• It has no “platform” of its own
    If we inject the Gnome platform (Gtk+, Gio, etc) into JavaScript it doesn’t have to fight with any “native” versions of the same functionallity, and we won’t be duplicating anything causing bloat and conversions. (JS does have a Date object, but that is basically all.)
  • Lots of people know it, and if not there are great docs
    Chances of finding someone who knows JS is far higher than finding someone who knows e.g. lua or scheme, and having a large set of potential developers is important for a free software project.
  • Lots of activity around the language and implementations
    The language continually evolves, and there is a standards body trying to shephard this. There is also a multitude of competetive implementations, each trying to be best. This leads to things like the huge performance increases with TraceMoney and Google v8. Such performance work and focus is unlikely to happen in smaller and less used languages.

To experiment with this I started working on GScript (gscript module in gnome svn). It is two things. First of all its an API for easily embedding JavaScript (using SpiderMonkey atm) in a Gtk+ application. Secondly its a binding of GObject and GObject-based libraries to JavaScript.

Here is a quick example:

GScriptEngine *engine;
GScriptValue *res;
engine = g_script_engine_new ();
res = g_script_engine_evaluate_script (engine, "5+5");
g_print ("script result: %s", g_script_value_to_string (res));
g_object_unref (res);

If you want to expose a gobject (such as a GtkLabel) as a global property in JS you can do:

GtkLabel *label = gtk_label_new ("Test");
GScriptValue *val = g_script_value_new_from_gobject (G_OBJECT (label));
g_script_value_set_property (g_script_engine_get_global (engine), "the_label", val);

Then you can access the label from  javascript by the name “the_label”. You can read and set the object properties, connect and emit the signals and call all the methods that are availible via introspection.

You can also easily call from javascript into native code.

static GScriptValue *native_function (int n_args, GScriptValue **args);
GScriptValue *f = g_script_value_new_from_function (native_function, num_args);
g_script_value_set_property (g_script_engine_get_global (engine), "function", f);

The JavaScript wrappers are fully automatic, and lazily binds objects/classes as  they are used in JS. The object properties and signal information are extracted from the GType machinery. Method calls are done using the new GObject-Introspection system.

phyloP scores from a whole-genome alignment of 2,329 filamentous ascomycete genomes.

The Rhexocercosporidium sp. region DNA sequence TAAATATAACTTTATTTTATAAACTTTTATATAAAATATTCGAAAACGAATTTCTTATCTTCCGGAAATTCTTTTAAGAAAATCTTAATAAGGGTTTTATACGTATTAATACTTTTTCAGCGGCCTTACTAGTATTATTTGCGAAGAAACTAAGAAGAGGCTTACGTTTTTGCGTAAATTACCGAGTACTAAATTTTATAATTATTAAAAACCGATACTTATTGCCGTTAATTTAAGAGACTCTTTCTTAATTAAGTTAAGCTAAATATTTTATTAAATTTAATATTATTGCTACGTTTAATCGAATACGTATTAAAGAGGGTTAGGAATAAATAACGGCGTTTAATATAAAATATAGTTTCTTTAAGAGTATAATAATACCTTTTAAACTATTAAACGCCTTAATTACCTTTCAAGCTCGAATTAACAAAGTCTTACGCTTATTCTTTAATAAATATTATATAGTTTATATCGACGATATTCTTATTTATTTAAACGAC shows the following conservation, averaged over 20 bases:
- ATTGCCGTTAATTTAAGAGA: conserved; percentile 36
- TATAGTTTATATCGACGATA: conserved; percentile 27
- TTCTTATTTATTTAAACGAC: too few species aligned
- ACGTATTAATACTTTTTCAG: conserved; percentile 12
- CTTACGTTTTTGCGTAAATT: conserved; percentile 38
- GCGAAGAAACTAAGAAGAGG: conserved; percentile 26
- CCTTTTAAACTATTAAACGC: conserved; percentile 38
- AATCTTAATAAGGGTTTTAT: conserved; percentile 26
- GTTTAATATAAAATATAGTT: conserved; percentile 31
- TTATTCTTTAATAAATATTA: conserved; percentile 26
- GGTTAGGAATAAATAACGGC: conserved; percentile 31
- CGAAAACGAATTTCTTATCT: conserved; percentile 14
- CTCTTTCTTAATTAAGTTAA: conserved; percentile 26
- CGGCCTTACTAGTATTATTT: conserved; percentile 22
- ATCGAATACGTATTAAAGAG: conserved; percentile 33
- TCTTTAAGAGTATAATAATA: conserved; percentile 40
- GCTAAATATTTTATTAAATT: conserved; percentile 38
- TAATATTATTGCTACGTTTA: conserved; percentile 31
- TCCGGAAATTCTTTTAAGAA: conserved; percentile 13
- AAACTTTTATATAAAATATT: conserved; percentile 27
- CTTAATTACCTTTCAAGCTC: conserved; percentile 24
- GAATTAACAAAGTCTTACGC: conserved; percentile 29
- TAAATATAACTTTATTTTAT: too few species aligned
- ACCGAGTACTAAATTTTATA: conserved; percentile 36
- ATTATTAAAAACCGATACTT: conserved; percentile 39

More work is clearly needed on the details of the JS bindings, but this is already a usable piece of code. I’m very interested in feedback about interest in something like this, and discussions about how the JS bindings should look.

Making backtraces readable

Thursday, February 7th, 2008

Reading gdb backtraces from Gtk+ applications can be a pain, as the signal emissions tend make them very long and hard to read. Today i wrote a small application that compresses signal emissions and some other common gnome stuff in gdb backtraces.

For example, take this 147 frames long backtrace i’m currently working on. Its pretty much a pain to read.

With my app it turns into this instead, which is much nicer. Here are some examples:

#7 ... segfault caught by bug-buddy
#8 <signal handler called> ()
#9 __kernel_vsyscall ()

#36 gtk_scrolled_window_destroy (object=0x82bc538) at gtkscrolledwindow.c:799
     ...
#43 gtk_object_dispose (gobject=0x82bc538) at gtkobject.c:418
#44 gtk_widget_dispose (object=0x82bc538) at gtkwidget.c:7851
#45 fm_tree_view_dispose (object=0x82bc538) at fm-tree-view.c:1457

#115 gtk_object_destroy (object=0x82d0200) at gtkobject.c:403
#120 ... emitting signal 219 on instance 0x5954
#121 _gtk_action_emit_activate (action=0x82c8e60) at gtkaction.c:872

#130 gtk_window_key_press_event (widget=0x82d0200, event=0x83716e8) at gtkwindow.c:4961
#140 ... dispatching GdkEvent 0x83716e8 to widget 0x82d0200
#141 g_main_context_dispatch (context=0x819fca0) at gmain.c:2064

Any chance something like this could be integrated with bugzilla?

Nautilus gio-branch merged – be careful

Friday, November 30th, 2007

Today I got most of file moving working in nautilus-gio, so that means that most functionality is there, even if its quite raw and not very tested. Its time to get more people involved in testing and working on the new codebase.

So, I just merged the nautilus gio-branch to HEAD.

WARNING: Its still far from done, and it might eat your files. Don’t use in anger! If it breaks you get to keep both pieces.

There is a list of things left todo on the wiki. But even after that is finished there is bound to be a bunch of stuf to be fixed.

So, use with caution, and give feedback.

UPDATE:  Please file bugs against the GIO component of nautilus in bugzilla, so we can track this

gio-standalone merged into glib

Monday, November 26th, 2007

I just commited the gio code into glib:

185 files changed, 52768 insertions(+), 8 deletions(-)

This is a pretty large piece of work. Its still got some areas that need work, and the docs are far from ready, however the API is imho pretty powerful and easy to understand. If your app uses file I/O in any way, please take a look at the GIO APIs and give feedback.

The revolution is coming

Friday, September 21st, 2007

I’ve started working on converting Nautilus to use the gio API instead of gnome-vfs. Its nowhere near done, but today I finished converting the basic file information reading and handling to gio.

Nautilus screenshot

Here it is, in all its glory!

Of course, it looks exactly the same as before, but its new and shiny on the inside. :-)

The code is available in the “nautilus-gio” branch in subversion. At the moment it only works with the standard gio local files backend. If you install gvfs it crashes due to some dbus mainloop integration conflict issues.